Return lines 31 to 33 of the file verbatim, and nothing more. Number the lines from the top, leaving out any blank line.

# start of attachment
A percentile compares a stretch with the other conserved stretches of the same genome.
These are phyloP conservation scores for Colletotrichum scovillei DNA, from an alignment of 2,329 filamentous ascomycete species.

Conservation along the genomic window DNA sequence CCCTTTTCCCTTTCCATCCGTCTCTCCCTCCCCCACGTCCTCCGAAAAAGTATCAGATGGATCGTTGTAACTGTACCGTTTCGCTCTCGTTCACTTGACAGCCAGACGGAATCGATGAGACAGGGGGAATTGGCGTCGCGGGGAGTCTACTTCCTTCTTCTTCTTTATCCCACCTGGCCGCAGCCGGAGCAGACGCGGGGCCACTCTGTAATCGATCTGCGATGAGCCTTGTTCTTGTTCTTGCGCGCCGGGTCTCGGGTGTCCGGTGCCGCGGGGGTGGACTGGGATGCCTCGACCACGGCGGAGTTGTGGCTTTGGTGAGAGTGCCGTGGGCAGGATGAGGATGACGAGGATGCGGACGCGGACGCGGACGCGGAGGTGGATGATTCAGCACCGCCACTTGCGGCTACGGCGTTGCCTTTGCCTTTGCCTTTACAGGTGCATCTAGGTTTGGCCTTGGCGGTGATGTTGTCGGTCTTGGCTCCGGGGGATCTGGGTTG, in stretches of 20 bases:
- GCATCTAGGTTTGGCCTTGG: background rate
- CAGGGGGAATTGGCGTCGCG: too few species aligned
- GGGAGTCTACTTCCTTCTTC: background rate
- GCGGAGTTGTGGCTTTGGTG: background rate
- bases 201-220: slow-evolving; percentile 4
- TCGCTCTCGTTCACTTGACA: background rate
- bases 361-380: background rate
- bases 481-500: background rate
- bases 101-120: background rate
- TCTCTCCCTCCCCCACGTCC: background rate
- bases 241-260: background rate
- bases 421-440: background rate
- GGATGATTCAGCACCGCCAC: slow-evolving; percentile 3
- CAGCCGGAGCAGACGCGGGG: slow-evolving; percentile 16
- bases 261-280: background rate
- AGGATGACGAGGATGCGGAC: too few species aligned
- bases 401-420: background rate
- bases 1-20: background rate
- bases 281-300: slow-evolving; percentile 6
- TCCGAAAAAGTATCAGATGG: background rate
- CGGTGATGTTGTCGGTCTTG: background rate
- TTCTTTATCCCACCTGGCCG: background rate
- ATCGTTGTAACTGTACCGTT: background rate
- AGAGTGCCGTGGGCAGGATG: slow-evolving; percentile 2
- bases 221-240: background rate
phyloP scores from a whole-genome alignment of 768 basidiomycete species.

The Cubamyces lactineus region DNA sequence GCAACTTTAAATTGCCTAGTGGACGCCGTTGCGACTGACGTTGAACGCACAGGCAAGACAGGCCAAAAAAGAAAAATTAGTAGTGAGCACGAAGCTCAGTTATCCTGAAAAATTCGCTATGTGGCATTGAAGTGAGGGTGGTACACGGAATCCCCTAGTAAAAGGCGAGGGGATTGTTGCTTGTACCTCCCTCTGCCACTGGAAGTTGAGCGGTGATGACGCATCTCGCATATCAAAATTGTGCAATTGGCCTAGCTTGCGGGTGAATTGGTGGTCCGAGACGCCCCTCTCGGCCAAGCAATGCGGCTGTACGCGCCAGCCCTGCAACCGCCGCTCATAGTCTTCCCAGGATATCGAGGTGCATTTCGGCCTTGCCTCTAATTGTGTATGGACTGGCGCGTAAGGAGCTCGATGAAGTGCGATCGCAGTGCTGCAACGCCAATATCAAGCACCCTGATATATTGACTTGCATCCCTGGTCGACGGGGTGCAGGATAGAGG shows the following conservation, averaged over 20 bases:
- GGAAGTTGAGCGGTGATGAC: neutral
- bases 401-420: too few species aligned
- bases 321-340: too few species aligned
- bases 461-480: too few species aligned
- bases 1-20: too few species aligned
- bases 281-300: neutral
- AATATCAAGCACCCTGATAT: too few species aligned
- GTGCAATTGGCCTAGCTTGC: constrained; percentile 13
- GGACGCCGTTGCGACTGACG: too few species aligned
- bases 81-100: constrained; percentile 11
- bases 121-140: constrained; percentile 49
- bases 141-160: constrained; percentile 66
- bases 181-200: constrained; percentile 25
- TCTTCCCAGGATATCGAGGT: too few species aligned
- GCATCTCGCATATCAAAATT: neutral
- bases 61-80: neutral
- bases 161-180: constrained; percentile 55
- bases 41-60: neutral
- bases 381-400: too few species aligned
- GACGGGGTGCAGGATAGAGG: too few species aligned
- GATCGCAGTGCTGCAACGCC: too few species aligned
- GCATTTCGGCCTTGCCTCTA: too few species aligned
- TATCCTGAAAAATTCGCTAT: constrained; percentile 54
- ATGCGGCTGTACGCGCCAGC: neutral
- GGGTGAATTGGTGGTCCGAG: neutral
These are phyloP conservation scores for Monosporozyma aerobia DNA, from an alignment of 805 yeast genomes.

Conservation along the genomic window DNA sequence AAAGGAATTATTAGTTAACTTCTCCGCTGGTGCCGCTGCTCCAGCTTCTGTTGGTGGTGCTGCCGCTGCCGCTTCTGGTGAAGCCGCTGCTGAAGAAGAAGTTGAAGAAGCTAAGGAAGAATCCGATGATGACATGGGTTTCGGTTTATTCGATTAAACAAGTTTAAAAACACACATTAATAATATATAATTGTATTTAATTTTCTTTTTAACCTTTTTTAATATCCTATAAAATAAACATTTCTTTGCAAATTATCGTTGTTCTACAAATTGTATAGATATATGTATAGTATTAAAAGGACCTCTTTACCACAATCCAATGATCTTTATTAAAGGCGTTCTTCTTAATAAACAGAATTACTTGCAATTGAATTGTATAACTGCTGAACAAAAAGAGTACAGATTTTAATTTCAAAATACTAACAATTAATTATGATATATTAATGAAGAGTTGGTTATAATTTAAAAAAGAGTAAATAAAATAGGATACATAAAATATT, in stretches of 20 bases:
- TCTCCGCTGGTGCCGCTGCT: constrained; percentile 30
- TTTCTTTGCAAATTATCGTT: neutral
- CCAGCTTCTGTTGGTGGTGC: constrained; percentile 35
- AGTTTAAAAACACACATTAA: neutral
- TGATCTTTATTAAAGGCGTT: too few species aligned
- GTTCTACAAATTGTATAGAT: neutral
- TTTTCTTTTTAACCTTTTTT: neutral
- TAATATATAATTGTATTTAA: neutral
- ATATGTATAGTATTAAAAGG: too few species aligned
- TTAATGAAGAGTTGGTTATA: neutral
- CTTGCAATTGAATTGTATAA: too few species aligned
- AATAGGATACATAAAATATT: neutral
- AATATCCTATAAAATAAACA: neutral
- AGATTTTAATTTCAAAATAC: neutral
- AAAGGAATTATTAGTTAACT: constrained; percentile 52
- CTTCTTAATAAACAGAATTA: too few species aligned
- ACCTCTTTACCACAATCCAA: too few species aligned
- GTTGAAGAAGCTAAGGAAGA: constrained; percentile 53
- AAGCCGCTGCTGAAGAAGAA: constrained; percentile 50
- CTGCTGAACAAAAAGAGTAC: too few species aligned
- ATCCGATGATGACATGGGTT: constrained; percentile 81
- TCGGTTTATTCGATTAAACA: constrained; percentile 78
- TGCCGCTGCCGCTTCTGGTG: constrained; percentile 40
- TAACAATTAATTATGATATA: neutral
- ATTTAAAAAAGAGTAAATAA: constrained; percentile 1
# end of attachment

- GGAAGTTGAGCGGTGATGAC: neutral
- bases 401-420: too few species aligned
- bases 321-340: too few species aligned